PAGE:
Variable compensation is heavily linked to the concept quotas, but quotas are a double-edged sword. On one hand, they help focus minds and efforts. On the other, they can make revenue achievement the only metrics that matters, obscuring the “up funnel” work being done to stock the pipeline and eventually close sales. Those metrics are just as important to monitor, even if they don’t show up in the quota per se. So relying on quota to solve all ills can be dangerous. Use it for the former case. Not the latter case. That’s what your CRM and reporting is for.
No matter what success metrics you use, the key is that unrealistic goals will lead to unhappy sales staff who will soon look for new jobs, leaving you without an engine for revenue growth. Any smart salesperson will want to know what percentage of their colleagues are hitting their numbers.
Don't tell a prospective hire that she's going to make $200K by hitting goals that are impossible to achieve. You'll lose that hire.
Adjusting compensation is a balancing act that forces you to retool as you go. Let's look at how the numbers play out for two major sales roles:
Market development reps: Compensation for the people who make your appointments depends on what you're selling. High-end, high-ticket software companies have a hard time getting in the door. This function should be compensated at a higher rate at these orgs. But an MDR at a company like LinkedIn, Box or Salesforce in San Francisco will be making a $45K to $55K base with on-target earnings (OTE) of $65K to 75K. A company like Workday may pay more like $50K base with a $75K OTE. The $15K to $20K variable compensation here is based on the number of appointments set and held.
Account executives: This can be a little more complicated. But generally speaking, for account staff who are acquiring new business, you'll see a 50 - 50 split between base and variable compensation.
Greater deal sizes will mean more expensive AEs. To benchmark off a San Francisco SaaS AE, you'd be looking at something like $50K - $60K base, with an OTE of $100K - $120K. At a company like Workday, this would probably be $100K base with a $200K OTE.
Quota and commission can be challenging with AEs. Once you know what a “natural rate of execution” is, and thus what a reasonable goal is, it can be straightforward to set quota. Usually you don’t want your entire cost of sales to be more than 20% of your revenue. So if you’re shooting for a $100K OTE, with $50K variable, that AE will have to bring in $500K of bookings a year to keep the cost of sales under 20%. That would mean that a commission rate of 10% would be fine in this situation, and you’d expect $42K of bookings a month, or else the rep would be let go.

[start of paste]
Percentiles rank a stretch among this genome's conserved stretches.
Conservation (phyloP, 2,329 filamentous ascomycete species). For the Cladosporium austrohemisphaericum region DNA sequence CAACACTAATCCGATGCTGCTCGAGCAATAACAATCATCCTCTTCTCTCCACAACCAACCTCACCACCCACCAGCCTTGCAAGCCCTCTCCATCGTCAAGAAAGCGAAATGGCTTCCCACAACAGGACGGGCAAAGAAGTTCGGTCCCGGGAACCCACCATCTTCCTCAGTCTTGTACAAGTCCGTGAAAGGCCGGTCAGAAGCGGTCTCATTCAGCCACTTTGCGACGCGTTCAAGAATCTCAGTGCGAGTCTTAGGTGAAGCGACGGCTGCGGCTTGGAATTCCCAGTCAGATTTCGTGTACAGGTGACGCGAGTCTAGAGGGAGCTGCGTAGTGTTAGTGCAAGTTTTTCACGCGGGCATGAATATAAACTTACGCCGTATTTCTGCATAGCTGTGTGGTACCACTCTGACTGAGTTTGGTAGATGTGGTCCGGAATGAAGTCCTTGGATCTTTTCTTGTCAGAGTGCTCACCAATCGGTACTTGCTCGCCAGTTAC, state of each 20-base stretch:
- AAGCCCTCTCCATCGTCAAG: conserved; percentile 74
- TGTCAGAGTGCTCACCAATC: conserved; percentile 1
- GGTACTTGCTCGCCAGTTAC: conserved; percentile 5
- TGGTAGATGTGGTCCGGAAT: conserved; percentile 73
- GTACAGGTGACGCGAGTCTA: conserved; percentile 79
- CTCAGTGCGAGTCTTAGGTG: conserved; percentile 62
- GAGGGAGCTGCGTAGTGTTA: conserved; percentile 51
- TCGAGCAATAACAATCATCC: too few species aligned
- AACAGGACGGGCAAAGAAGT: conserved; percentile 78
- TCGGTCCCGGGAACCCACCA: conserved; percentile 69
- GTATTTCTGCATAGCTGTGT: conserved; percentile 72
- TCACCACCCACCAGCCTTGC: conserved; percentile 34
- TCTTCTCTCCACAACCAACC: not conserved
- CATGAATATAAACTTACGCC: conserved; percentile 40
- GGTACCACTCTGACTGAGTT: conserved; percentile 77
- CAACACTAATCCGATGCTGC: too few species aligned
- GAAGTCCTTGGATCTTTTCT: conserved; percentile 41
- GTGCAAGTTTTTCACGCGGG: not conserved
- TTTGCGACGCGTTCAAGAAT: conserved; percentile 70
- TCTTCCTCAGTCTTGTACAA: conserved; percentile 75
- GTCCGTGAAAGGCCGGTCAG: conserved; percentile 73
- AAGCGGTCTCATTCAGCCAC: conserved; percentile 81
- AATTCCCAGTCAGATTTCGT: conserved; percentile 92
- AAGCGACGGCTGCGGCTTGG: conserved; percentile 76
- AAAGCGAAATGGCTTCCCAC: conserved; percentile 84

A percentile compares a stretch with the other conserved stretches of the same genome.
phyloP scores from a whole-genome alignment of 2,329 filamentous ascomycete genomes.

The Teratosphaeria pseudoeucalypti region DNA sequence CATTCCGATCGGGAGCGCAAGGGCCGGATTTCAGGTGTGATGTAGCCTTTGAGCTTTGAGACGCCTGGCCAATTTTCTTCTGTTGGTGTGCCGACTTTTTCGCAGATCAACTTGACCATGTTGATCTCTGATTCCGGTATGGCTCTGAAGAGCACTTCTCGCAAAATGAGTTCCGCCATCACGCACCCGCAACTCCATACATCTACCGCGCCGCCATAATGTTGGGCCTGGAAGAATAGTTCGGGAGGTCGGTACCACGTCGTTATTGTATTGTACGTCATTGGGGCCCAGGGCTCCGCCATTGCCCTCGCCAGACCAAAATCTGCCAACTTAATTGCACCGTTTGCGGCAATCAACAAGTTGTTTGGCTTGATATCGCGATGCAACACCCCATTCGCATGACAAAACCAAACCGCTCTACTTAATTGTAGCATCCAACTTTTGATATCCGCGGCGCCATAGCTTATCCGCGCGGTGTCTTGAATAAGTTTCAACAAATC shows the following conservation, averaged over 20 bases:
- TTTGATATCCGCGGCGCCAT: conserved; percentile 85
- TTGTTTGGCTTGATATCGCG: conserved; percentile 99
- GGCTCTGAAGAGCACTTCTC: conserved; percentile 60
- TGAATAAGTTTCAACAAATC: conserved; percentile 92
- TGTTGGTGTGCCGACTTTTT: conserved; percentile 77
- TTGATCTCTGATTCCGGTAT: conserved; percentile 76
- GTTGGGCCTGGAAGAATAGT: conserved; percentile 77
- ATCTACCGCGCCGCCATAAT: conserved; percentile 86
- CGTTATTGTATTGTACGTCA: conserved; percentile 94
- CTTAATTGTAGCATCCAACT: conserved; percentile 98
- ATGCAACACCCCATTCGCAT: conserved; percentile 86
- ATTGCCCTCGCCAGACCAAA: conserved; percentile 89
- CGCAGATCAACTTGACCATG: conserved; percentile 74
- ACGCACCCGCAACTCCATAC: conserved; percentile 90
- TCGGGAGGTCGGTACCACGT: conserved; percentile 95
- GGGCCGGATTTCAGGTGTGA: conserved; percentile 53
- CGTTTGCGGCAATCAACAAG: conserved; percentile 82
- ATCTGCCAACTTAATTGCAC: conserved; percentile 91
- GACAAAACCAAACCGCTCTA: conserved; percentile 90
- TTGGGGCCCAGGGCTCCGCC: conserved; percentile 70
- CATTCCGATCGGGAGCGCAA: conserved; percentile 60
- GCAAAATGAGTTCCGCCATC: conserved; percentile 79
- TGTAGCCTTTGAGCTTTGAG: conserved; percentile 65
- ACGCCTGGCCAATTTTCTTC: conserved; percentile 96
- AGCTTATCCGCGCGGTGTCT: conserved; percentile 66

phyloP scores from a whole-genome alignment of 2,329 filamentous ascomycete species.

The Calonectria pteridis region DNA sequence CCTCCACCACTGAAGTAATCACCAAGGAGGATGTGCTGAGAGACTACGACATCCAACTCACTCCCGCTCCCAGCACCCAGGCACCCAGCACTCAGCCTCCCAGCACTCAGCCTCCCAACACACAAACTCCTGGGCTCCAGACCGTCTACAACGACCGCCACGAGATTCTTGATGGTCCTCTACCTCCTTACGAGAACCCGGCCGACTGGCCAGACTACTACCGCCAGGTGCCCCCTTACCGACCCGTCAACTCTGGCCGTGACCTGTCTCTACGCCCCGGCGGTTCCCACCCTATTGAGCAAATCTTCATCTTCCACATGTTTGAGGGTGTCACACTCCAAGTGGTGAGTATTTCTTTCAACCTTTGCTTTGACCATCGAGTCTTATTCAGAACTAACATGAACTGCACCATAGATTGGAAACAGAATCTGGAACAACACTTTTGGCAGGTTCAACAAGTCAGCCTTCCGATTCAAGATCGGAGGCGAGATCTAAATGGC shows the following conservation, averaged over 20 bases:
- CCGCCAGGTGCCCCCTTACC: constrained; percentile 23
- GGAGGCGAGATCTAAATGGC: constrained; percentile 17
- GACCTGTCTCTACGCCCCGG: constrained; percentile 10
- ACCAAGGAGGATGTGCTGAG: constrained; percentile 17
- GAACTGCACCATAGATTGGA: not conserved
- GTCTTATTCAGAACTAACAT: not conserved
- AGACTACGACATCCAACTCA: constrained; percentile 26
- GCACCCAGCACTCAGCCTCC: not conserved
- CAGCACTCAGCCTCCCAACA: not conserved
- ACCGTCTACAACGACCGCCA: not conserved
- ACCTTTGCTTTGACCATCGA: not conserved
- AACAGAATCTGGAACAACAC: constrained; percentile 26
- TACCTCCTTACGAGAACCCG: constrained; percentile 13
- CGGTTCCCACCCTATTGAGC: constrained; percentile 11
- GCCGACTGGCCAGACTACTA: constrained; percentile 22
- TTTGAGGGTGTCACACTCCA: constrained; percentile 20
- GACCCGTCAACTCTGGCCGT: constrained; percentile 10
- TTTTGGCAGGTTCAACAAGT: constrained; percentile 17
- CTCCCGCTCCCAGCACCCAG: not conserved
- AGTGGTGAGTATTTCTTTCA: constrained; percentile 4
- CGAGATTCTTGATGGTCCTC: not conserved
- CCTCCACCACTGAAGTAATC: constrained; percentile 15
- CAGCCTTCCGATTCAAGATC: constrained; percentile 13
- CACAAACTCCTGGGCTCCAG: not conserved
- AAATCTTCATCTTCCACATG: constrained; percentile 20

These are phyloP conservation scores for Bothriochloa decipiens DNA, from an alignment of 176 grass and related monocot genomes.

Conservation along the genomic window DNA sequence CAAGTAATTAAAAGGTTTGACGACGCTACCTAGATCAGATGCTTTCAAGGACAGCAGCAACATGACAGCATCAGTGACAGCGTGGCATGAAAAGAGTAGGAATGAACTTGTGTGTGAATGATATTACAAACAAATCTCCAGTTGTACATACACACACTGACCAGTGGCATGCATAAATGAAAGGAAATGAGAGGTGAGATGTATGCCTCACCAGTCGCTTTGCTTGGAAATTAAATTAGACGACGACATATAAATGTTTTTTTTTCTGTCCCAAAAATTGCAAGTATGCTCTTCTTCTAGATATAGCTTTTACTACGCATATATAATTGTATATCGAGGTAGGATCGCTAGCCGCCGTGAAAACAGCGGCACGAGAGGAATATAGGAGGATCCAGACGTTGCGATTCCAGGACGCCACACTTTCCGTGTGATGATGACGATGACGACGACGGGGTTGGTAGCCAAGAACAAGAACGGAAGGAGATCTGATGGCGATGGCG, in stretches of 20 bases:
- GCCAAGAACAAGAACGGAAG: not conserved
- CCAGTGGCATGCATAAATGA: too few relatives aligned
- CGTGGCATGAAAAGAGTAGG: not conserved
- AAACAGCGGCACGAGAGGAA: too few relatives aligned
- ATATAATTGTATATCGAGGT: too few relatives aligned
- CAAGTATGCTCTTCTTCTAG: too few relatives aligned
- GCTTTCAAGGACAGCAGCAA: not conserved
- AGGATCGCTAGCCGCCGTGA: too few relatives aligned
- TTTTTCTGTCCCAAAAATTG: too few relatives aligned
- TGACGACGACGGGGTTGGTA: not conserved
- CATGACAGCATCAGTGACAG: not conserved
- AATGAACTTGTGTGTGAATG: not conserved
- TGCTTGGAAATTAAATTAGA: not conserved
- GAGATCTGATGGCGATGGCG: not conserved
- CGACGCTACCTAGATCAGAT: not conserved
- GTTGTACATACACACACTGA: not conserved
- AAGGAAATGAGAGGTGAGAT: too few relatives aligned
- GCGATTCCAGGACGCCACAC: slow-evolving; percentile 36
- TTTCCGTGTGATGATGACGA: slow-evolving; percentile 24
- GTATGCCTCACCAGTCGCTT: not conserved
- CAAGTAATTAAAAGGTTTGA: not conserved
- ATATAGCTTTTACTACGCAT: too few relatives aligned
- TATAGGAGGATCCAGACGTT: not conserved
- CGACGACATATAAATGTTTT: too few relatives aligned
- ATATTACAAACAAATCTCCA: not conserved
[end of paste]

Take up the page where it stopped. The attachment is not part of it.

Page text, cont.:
This sounds good, but it's contingent on you setting numbers that are clearly attainable. Job candidates will want to know that they are. Conveniently, since your CRM will be excellent, you'll know what your win rates are and how many opportunities a typical rep gets a month. You'll be able to show that either you or others on your team are hitting their goals and making commissions.
There’s another approach popularized by Jason Lemkin, founder of EchoSign, who likes to hedge against potential low performers and bad hires by pushing the risk onto the rep. That is, he suggests allowing reps to make very strong upside when they execute well, provided they have covered their own costs. More on that here.
The broad strokes of Lemkin's strategy look like this: Offer a competitive base, say $4,000 per month, or whatever the best alternative is at a comparable company. The only wrinkle here is that reps don’t start making commission until they cover their own costs. That is, they have to bring in $5,000 (or whatever 125% of base is, to cover benefits) before there is any commission. Then, once they cover that, they make 2x the commission.
And there’s one accelerator: Pay 25% for cash upfront. This creates a large incentive for reps to do upfront deals, because cash is king when you’re a startup — it’s money you don’t need to take from a VC. Importantly, though, you only pay that commission upon receipt of cash, not signing of the contract. You don’t want to be cutting a $10,000 check to a rep for a $50,000 deal that's paid quarterly. In that case, he gets his 20% of each paid installment. If the account becomes a bad debt, that’s on him.